- Integrate more-languages label and ULS trigger: The '...' should be replaced by the number of more languages.
- Keyboard use should be supported. Accessing the "..." button using keyboard (tabs for moving the focus there and enter to open it) should be possible. In addition, other accessibility info may be needed to communicate that the button provide access to more languages.
- Not working on Commons. Wikimedia Commons (and probably other wikis) does not rely on inter-language links to switch between languages, but use them to link to Wikipedia pages.
- Previous choices not remembered. When a language from the "more" list of languages is selected, it should become more prominent the next time by appearing on the initial list of languages. While we cannot always anticipate user languages from the beginning we should aim to at most fail once and make it easier the selection for the user next attempt.
- On right-to-left languages the language panel was misplaced. On languages such as Hebrew or Arabic, where the sidebar appears on the right, the language panel is currently displayed further on the right (becoming most of it out of the screen). The way in which the panel is positioned should be improved to take this into account. Fixed in Gerrit change 124061.
- Title property should be preserved on language links. Original inter-language links had a title property which allow users to hover and get the article title information in that language. This information is currently missing on both the initial list and the "more" list of languages. Please note that this does not work on the extended language list which is in the ULS menu.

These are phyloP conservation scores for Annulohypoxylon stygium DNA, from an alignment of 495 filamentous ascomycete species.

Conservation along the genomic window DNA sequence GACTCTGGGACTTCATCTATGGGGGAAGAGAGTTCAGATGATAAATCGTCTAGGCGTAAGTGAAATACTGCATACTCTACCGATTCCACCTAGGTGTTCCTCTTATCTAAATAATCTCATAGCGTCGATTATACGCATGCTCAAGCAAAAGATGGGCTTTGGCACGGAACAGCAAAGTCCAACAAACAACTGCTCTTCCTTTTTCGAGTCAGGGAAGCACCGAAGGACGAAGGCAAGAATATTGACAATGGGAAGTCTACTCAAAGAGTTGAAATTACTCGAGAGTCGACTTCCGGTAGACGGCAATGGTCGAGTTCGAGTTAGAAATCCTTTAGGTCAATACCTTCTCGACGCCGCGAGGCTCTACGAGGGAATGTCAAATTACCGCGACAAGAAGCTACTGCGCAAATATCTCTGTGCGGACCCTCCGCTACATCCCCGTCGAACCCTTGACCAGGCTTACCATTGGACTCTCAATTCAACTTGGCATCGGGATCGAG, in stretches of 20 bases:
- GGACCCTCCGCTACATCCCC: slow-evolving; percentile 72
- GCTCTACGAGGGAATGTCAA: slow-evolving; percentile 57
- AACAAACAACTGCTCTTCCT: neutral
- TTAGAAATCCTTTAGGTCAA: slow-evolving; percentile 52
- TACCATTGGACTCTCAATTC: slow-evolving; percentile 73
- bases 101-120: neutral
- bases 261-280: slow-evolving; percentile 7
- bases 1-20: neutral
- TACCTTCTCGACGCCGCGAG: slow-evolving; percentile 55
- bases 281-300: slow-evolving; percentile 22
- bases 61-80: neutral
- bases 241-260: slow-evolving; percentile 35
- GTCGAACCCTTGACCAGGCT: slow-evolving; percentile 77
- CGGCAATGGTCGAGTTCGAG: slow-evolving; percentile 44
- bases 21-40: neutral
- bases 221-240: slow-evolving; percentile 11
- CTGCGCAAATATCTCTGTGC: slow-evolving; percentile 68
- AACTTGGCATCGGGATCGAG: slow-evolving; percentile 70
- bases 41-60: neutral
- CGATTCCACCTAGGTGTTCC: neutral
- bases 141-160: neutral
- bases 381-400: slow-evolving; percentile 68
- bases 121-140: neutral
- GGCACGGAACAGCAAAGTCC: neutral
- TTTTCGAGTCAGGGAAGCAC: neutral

- Quality indicators for articles lost. For both the initial list and the extended one, the indicators of featured and good quality articles were not shown. Although the quality of the article is not going to make you read it in a language you don't understand, those indicators are useful to (a) find that a good article is available in one of your languages, and (b) have an overview of how well a topic is covered in other languages. Please note that the quality indicators are yet not displayed for the collapsed languages.
- Conflict with other list additions (such as Wikidata list editing and main page). "Edit links" link position not stay at the bottom of the list and move to the top instead. Something similar happens at the main page, where the "complete list" link is also moved on top (in this case though, there is a functionality duplication that could be resolved by removing such link and support the functionality of exploring all languages). "Edit links" now appears below the languages.
Suggestions for improvement
Beta features are supposed to improve over time, here are our current ideas for improvement:
- Track success metrics. Log the number of times users switch languages (accessing the short vs. extended lists) and possible measuring time to do so. that will give a better understanding on the percentage of success in anticipating the needed languages, and may allow to compare with the default experience.
- Integrate "..." and language count label. Using a single entry point for both communicating that there are more languages and provide access to them could help to simplify the UI (example design).